The Problem of Targets
With an estimated 1.1 billion people with unsafe drinking water and 40% of the human race without safe sanitation, the temptation over the years has been to set targets for the provision of services to the world's unserved peoples.
Is target setting helpful or do they mask the real issues?
There are a number of targets* which have been set internationally (and by a number of countries) recently for the provision of water supply and sanitation services to the un-served of the world. Figures have also been estimated for what it would cost to supply every person with water. Whilst I am totally in favor of doing whatever is necessary to reduce the appalling backlog which continues to exists in developing countries, there is a problem with targets.
My biggest concern is that target setting indicates a fundamental misunderstanding of why people do not have services. Poor or no basic services are both a cause and an effect of poverty. I know of no rich people who do not have water. Lack of adequate basic public health services such as water supply and safe sanitation is as a result of one thing - poverty. Poverty itself may be as a result of many things. It is pushing credulity to expect that long-term sustainable water supplies can be established in communities which are in all other aspects impoverished. Therefore to say that the target is that all people will have adequate, sustainable water supplies and safe sanitation by the year 2020 (which is something that I would dearly like to see) is equivalent to saying that poverty will be eradicated by the year 2020 (another thing that I would dearly like to see).
The point can probably be better illustrated through the issue of quoting figures of how much it would cost to provide everybody with a water supply. Different figures have been used and the actual amounts are not important. What is important is the lack of understanding of the real problems which such approaches indicate. Sure it may cost x Billion $ to provide everyone with a tap but providing them with a sustainable healthy service is another matter all together, as has been discovered over and over again during the past 40 years. The x Billion $ would be absorbed by the sponge of poverty and be all but entirely dissipated - only when all the many other factors which are needed to produce equitable economic growth have also been added would the x Billion $ have any chance of making a lasting impact.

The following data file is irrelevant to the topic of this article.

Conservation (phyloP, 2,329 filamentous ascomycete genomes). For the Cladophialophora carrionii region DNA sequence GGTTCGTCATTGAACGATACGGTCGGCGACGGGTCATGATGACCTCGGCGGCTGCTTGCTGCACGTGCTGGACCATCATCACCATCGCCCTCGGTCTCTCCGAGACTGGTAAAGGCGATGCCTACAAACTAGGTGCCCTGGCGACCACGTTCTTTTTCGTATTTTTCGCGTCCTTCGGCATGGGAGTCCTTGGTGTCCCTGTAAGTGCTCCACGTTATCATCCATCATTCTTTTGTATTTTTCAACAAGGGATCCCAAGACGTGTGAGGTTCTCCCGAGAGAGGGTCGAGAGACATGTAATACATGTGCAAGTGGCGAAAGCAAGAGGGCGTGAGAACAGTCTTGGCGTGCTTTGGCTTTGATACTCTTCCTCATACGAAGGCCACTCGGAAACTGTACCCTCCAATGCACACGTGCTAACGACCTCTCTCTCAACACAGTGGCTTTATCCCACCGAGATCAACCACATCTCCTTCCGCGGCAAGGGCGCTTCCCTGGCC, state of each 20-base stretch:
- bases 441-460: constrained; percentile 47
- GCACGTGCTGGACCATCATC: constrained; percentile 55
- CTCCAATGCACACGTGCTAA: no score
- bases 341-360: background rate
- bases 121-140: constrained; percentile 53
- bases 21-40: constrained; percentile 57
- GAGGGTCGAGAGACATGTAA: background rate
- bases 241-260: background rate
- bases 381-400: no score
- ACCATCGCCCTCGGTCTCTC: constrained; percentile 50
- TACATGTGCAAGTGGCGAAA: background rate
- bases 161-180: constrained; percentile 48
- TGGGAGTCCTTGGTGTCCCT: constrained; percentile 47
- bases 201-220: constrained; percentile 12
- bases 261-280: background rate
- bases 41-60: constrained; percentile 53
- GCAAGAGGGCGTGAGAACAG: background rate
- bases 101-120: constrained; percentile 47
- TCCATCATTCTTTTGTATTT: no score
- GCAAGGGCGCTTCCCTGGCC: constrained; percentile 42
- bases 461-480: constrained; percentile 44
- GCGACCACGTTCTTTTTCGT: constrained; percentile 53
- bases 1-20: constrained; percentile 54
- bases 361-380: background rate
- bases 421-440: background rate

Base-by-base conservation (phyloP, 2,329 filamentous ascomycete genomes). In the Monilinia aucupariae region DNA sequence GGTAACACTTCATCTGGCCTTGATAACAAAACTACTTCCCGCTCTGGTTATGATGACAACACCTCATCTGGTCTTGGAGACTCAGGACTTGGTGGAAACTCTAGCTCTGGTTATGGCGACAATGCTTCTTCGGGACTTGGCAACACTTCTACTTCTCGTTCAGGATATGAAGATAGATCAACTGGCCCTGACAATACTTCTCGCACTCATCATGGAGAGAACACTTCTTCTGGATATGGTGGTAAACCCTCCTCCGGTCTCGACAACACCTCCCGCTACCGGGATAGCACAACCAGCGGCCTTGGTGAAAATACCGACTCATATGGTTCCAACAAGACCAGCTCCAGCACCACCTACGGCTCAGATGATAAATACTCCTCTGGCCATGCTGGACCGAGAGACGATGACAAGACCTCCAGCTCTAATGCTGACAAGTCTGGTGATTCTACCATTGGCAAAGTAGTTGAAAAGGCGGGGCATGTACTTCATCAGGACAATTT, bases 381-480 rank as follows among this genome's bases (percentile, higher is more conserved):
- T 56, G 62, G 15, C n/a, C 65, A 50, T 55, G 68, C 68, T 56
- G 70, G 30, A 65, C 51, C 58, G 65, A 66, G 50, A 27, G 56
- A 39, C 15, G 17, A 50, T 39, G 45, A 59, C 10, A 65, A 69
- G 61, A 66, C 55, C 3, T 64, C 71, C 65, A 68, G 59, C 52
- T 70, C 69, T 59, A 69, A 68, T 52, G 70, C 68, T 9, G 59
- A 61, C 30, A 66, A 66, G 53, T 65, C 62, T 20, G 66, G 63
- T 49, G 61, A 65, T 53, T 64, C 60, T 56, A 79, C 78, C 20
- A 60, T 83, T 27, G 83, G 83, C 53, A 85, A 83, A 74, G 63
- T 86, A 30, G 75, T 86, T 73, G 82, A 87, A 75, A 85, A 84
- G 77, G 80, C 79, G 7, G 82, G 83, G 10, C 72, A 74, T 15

Am I saying that there is no hope, that it is pointless pursuing the objective of providing people with decent services? - not at all. But we should be under no illusions, which is what the chasing after targets tends to create (apart from inevitable disillusionment when the targets are inevitably not attained). It masks the real issues which are not directly related to water supply and sanitation but to the factors which keep people poor. Poor services are a symptom of much more fundamental factors which characterise poverty - factors such as lack of human rights, the struggle for democracy, the fight against corruption, conflict and displacement, and certain elements of prevailing global economic systems.
Whilst we continue to work in sectoral isolation we will forever be baffled by why we never make the targets.
* The targets referred to are national and international targets, not project targets which clearly are necessary.